News / Middle East

    Can Assad Regime, Kurds Create Safe Havens in Syria?

    President Bashar al-Assad stands with his military generals, most of whom are Alawites, at the Tomb of the Unknown Soldier in Damascus, October 6, 2011 President Bashar al-Assad stands with his military generals, most of whom are Alawites, at the Tomb of the Unknown Soldier in Damascus, October 6, 2011
    x
    President Bashar al-Assad stands with his military generals, most of whom are Alawites, at the Tomb of the Unknown Soldier in Damascus, October 6, 2011
    President Bashar al-Assad stands with his military generals, most of whom are Alawites, at the Tomb of the Unknown Soldier in Damascus, October 6, 2011
    David Arnold
    As the civil war intensifies in Syria, officials and experts in the region are increasingly concerned the fighting could lead to redefining the nation’s political boundaries, possibly including autonomous regions or safe havens for Alawite and Kurdish factions.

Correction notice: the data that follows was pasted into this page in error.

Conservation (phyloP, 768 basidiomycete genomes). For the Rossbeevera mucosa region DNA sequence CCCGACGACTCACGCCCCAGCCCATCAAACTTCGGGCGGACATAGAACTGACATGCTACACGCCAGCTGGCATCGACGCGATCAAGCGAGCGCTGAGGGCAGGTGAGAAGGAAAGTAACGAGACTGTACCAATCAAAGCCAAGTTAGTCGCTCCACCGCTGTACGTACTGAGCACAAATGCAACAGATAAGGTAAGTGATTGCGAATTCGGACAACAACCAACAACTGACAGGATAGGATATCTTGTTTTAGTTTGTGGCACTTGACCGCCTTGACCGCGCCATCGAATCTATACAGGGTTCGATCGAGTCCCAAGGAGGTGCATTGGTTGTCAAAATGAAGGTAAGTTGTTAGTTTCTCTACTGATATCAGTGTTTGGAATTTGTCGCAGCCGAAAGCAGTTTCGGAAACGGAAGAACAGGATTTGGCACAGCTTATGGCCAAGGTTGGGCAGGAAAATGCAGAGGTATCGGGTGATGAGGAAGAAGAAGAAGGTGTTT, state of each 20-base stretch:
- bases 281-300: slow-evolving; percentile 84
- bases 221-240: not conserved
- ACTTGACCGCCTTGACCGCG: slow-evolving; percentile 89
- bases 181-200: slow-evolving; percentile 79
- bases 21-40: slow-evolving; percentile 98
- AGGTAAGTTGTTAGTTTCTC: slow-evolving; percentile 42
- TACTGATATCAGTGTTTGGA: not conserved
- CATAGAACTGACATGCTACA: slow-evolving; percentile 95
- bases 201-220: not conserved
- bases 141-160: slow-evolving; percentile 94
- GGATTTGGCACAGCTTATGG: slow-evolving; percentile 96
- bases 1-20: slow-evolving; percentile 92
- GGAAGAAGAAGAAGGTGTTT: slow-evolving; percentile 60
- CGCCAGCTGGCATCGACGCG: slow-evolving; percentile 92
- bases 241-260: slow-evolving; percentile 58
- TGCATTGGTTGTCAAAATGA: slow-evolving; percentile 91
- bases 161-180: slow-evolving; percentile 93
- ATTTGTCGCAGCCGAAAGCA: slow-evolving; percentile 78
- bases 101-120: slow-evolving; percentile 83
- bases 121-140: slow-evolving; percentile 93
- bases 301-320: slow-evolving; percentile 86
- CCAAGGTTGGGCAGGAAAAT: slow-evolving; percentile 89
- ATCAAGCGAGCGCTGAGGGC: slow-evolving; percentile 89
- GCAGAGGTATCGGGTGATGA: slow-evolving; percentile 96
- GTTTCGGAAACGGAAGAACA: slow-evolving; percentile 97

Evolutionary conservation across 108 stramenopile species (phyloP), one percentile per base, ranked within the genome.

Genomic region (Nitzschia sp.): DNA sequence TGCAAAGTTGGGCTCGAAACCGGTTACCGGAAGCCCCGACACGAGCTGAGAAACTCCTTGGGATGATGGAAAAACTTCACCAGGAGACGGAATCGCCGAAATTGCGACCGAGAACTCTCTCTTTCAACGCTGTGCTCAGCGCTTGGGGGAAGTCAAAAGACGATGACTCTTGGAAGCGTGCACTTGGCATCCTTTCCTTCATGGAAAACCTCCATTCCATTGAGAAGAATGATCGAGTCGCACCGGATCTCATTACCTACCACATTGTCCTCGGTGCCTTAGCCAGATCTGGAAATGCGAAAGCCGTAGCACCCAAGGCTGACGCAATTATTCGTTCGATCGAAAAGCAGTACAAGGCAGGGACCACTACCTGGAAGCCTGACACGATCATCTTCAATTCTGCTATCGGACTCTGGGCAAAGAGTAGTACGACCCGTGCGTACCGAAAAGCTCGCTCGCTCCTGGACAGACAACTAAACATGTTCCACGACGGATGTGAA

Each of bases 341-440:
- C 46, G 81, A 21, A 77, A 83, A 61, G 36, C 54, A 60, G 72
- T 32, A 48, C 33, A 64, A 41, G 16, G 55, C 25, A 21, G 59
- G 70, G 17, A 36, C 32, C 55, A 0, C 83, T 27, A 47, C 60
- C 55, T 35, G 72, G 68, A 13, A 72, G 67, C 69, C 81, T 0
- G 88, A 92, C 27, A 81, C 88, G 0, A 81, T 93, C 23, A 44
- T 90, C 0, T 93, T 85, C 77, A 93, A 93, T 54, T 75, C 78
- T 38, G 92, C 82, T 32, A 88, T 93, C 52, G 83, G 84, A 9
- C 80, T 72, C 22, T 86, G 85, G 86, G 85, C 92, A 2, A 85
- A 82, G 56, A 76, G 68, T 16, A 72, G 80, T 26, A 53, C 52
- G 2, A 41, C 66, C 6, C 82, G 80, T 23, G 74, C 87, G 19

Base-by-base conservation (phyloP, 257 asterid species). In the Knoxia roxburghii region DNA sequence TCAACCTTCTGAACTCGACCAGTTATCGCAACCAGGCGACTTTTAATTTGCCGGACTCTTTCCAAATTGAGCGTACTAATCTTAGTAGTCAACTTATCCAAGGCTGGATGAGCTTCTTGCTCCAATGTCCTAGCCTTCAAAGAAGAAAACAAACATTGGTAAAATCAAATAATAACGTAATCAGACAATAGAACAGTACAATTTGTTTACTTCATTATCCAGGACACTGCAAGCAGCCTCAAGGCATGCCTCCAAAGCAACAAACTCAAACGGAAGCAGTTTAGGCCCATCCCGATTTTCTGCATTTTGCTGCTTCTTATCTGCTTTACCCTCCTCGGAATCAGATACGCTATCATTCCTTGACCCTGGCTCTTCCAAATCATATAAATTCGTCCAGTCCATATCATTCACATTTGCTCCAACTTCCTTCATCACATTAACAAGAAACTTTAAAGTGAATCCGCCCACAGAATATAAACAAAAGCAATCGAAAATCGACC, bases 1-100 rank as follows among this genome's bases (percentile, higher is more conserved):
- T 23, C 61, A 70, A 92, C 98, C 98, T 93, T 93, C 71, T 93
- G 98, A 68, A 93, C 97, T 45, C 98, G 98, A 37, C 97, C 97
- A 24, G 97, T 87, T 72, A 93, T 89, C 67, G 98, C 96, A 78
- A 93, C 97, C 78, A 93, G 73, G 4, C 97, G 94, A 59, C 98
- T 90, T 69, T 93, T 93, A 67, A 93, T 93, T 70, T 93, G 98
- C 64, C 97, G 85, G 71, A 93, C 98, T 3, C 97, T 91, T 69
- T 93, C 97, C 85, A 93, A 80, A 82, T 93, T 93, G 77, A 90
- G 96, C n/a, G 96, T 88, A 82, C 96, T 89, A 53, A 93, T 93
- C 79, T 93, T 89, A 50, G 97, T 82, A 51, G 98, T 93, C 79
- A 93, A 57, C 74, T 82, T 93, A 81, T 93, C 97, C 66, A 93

Origins of the Alawi and Kurds of SyriaOrigins of the Alawi and Kurds of Syria
    x
    Origins of the Alawi and Kurds of Syria
    Origins of the Alawi and Kurds of Syria
    Those concerns have increased in recent days as the Sunni-dominated Free Syrian Army on an urban corridor in the west and Kurdish rebels in the north have scored one success after another against President Bashar al-Assad’s army and his Alawite followers.

    Neighboring Turkey is paying especially close attention, worried that the success of Syria’s Kurds might further enflame separatist sentiments among its own Kurdish minority.